Background: The detection of acquired KRAS and EGFR extracellular domain mutations have been reported and correlated with acquired resistance to anti-EGFR monoclonal antibodies (MAb). The two original reports of KRAS mutations after EGFR therapy provided different interpretations on whether these mutations were pre-existing in a minor clone and expanded under selective pressure, or were not present in the original tumor and developed through acquisition of new mutations. To address such question, using high-sensitivity assay we re-analyzed twelve archival tissues from KRAS wild type patients that showed the presence of acquired KRAS mutation in plasma circulating free DNA(cfDNA) after progressing on EGFR therapy.
Methods: Plasma and tissue samples were collected from metastatic CRC pts as part of the ATTACC program. Eligible pts had a source documentation of pre-treatment KRAS wild type tumor. KRAS and EGFR ectodomain mutations were analyzed by BEAMing technology (sensitivity of 0.02% mutant to wild type alleles) in DNA extracted from patient tumor tissue collected at the time of diagnosis and from plasma cfDNA collected after progression to anti-EGFR mAb treatment. Acquired mutations were defined as mutations not identified by standard-of-care sequencing of the primary tumor.
Results: Plasma from 77 patients was analyzed for EGFR and KRAS mutation. The S492R EGFR mutation was detected in 4 patients, while 24 patients previously classified as KRAS wild type by standard of care sequencing of the primary tumor had an acquired KRAS mutation in the cfDNA after BEAMing analysis. For 12 of these patients we re-analyzed the untreated primary tumor using BEAMing technology to screen for low-frequency (LF) KRAS mutant clones. LF KRAS mutations were detected in 5 samples (42%), while the other 7 (58%) identified only KRAS wild type alleles. In addition, the analysis identified atypical KRAS mutation, such as codon 61 and 146 (present respectively in 33 and 10% of samples with acquired mutations), and more than one concurrent KRAS codon mutations (29% of samples with acquired mutations) were common features of acquired KRAS mutations compared with primary mutations.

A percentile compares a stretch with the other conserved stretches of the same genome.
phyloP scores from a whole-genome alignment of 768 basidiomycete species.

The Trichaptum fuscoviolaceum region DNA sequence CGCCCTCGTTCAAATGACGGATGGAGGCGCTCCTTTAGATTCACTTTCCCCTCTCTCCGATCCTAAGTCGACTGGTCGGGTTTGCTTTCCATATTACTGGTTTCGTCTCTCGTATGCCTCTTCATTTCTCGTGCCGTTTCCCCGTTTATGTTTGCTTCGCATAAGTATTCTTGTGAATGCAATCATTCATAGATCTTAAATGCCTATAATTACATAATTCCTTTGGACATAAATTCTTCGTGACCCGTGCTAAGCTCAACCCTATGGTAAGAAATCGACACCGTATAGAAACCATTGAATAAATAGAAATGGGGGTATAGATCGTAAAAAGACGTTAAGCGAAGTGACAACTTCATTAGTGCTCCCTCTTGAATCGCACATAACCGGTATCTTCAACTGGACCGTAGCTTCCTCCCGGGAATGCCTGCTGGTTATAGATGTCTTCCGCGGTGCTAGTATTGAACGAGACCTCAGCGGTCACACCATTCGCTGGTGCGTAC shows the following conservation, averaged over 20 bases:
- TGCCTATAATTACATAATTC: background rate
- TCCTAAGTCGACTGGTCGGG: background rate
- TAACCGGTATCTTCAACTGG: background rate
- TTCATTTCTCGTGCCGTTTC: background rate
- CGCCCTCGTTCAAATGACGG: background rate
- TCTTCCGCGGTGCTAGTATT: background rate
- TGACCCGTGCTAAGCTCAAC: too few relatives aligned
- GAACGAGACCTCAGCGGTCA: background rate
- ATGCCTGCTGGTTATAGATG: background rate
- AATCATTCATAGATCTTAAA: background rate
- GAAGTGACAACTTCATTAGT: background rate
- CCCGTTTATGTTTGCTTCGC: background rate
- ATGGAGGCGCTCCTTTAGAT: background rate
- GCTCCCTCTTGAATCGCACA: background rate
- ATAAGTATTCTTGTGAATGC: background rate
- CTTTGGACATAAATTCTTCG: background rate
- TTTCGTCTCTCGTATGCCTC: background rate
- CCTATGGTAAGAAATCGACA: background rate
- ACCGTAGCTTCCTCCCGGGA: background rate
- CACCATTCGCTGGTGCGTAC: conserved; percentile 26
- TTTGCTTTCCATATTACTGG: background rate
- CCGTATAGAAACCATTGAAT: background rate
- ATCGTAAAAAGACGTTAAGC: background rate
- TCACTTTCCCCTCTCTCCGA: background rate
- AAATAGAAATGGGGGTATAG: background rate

Conclusions: Acquired KRAS mutations are common in clinically KRAS wild type CRC after anti-EGFR therapy, and appear to derive from pre-existing clones in a significant proportion of cases. This data confirm the limit of current technique used for detection of clinically relevant mutations and suggests that the use of more sensitive sequencing technologies may be able to identify clinically relevant low-frequency KRAS mutations.
Citation Information: Mol Cancer Ther 2013;12(11 Suppl):B35.
Citation Format: Maria Pia Morelli, Michael Overman, Arvind Dasari, Ali Kazmi, Edoardo Vilar-Sanchez, Cathy Eng, Bryan Kee, Laurel Deaton, Chris Garrett, Frank Diehl, Dipen Maru, Philipp Angenendt, Scott Kopetz. Acquired KRAS mutations after anti-EGFR therapy partially derive from low-frequency clones detectable in the primary tumor. [abstract]. In: Proceedings of the AACR-NCI-EORTC International Conference: Molecular Targets and Cancer Therapeutics; 2013 Oct 19-23; Boston, MA. Philadelphia (PA): AACR; Mol Cancer Ther 2013;12(11 Suppl):Abstract nr B35.